After Hanly and his colleagues started their suits against Purdue in 2003, they deposed dozens of people and accrued millions of pages of company documents. They brought Moore, a veteran of the tobacco lawsuits, onto the team in 2004 after Moore left his post in Mississippi.
Hanly at the time was also representing a former legal assistant from Purdue’s general counsel’s office, who provided information about the company’s inner workings.
Then, as Hanly tells it, the Justice Department caught wind of the civil litigation and asked if he would help with a budding criminal investigation into Purdue. Hanly was happy to assist; because the documents he had gathered were under a protective order, federal officials subpoenaed his firm to get them.
Three years later, in 2007, Purdue paid $75 million to settle the civil case. Separately, the company and three executives pleaded guilty to federal criminal charges that they had misled the government, clinicians, and patients about addiction risks.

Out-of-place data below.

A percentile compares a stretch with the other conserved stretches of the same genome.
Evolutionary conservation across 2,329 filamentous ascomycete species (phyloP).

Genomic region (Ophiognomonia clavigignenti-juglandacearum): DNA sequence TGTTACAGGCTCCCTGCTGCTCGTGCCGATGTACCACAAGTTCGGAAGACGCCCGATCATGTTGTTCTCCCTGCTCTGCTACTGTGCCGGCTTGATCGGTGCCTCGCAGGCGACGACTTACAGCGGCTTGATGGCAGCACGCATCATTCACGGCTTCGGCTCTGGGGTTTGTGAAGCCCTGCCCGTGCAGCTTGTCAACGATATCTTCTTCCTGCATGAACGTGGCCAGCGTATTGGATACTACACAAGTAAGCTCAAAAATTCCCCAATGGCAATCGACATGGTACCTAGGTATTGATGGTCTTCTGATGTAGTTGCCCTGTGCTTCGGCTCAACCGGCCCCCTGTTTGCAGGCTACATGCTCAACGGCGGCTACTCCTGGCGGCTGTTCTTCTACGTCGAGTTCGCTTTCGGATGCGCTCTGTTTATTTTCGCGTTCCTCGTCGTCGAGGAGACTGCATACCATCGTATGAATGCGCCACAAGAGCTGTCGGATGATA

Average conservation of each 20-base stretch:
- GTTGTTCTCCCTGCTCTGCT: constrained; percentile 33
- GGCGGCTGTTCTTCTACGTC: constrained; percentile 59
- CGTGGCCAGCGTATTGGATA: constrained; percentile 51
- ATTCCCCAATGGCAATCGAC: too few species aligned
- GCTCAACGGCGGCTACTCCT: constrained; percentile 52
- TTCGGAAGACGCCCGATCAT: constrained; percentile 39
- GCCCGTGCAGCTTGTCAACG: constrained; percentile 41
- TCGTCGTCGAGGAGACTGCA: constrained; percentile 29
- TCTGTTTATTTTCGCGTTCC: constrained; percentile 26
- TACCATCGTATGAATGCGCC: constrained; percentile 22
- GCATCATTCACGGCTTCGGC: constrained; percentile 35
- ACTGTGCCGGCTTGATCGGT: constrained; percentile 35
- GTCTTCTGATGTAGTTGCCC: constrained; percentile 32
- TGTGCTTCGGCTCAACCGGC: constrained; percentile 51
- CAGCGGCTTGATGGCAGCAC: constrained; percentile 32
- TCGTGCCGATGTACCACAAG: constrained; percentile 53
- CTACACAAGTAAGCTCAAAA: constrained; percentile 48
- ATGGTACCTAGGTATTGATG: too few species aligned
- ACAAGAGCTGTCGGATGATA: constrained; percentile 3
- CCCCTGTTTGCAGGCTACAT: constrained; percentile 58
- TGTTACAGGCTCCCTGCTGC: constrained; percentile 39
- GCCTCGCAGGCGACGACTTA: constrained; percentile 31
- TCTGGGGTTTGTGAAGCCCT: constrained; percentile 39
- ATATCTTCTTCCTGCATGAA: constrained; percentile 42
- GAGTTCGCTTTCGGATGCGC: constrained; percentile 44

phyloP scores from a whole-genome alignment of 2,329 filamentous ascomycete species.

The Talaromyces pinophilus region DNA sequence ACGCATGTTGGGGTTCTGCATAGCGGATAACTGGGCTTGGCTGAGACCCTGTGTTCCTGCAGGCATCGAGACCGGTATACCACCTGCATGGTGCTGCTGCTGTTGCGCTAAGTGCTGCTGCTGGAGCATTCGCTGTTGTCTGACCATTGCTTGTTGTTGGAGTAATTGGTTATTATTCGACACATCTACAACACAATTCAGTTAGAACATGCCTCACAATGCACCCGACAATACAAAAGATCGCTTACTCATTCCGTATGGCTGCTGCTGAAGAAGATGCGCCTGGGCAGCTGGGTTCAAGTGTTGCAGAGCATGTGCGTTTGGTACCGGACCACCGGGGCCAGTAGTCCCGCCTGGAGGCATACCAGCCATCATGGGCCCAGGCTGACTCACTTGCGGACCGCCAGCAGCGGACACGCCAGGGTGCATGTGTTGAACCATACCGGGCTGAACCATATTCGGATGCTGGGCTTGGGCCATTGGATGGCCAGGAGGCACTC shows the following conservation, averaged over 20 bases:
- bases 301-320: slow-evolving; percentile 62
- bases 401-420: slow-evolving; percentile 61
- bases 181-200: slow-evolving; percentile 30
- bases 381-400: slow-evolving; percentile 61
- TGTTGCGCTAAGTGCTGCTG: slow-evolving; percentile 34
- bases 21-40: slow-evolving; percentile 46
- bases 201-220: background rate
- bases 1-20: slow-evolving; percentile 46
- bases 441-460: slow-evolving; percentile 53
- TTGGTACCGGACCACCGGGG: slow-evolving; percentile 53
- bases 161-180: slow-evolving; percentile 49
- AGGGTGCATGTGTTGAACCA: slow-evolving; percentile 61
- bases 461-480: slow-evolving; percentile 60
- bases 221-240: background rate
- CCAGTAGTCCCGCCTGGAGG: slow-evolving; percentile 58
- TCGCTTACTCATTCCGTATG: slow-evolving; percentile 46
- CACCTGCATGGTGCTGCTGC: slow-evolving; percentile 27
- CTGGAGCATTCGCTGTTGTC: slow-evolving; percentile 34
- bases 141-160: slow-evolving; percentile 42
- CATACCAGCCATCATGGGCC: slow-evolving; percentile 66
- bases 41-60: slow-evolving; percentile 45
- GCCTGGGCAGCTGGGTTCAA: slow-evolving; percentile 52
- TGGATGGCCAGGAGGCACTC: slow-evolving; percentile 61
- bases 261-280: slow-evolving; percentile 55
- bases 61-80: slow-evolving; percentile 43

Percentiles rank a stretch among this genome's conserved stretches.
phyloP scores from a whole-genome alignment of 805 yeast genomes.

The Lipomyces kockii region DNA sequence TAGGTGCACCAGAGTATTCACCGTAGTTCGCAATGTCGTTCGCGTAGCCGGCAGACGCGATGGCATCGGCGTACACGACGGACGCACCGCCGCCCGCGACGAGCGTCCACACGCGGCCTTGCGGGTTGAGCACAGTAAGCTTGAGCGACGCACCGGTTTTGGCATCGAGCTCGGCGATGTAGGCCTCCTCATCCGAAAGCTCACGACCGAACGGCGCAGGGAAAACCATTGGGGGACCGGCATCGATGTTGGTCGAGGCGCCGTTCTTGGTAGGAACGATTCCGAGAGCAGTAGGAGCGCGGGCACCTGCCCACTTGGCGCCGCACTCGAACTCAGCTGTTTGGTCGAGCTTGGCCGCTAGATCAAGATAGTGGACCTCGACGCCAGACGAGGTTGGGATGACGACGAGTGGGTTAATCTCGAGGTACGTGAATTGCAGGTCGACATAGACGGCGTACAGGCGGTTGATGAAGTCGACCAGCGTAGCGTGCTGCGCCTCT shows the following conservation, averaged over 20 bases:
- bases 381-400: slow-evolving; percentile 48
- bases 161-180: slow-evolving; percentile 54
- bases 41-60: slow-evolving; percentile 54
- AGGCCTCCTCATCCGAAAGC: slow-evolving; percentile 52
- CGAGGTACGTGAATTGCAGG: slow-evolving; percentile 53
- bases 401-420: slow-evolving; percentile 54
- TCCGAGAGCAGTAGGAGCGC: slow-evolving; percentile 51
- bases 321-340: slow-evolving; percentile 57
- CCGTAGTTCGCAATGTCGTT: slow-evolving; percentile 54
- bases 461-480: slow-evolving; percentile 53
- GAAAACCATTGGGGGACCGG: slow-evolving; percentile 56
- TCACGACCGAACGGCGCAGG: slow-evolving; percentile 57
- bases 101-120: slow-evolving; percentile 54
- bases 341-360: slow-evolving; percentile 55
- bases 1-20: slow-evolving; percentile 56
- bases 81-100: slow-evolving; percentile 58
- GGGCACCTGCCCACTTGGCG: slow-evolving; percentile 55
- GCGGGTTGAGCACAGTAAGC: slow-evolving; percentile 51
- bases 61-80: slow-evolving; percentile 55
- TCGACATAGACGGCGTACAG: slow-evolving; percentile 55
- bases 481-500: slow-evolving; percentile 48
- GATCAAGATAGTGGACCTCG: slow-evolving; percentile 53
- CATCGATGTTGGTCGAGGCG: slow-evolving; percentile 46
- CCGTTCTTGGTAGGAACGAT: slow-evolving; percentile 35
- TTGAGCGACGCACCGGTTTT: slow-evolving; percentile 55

Hanly points to two factors that paved the way for a settlement: the pressure of the coinciding criminal investigation, and the resources his firm brought to bear in the case. His firm devoted two dozen lawyers and staff at times and invested millions of dollars in the litigation.
Earlier lawsuits were brought by firms with fewer resources representing just a few patients, Hanly said.
Experts say cities, counties, and states make more sympathetic plaintiffs than individual patients, and a number of states have been able to reach small settlements with drug makers and wholesalers. But there are hurdles they need to overcome in these cases.
Among them: demonstrating that drug makers bear responsibility for the damages. That point needs to be made in the context of a crisis whose roots are multifaceted: Doctors wrote too many prescriptions, drug wholesalers drowned states in pills, and so on. In other words, it’s a long chain from a pharma company’s marketing campaign to hardships suffered by a local government. Similar issues have tripped up lawsuits against gun manufacturers in the past.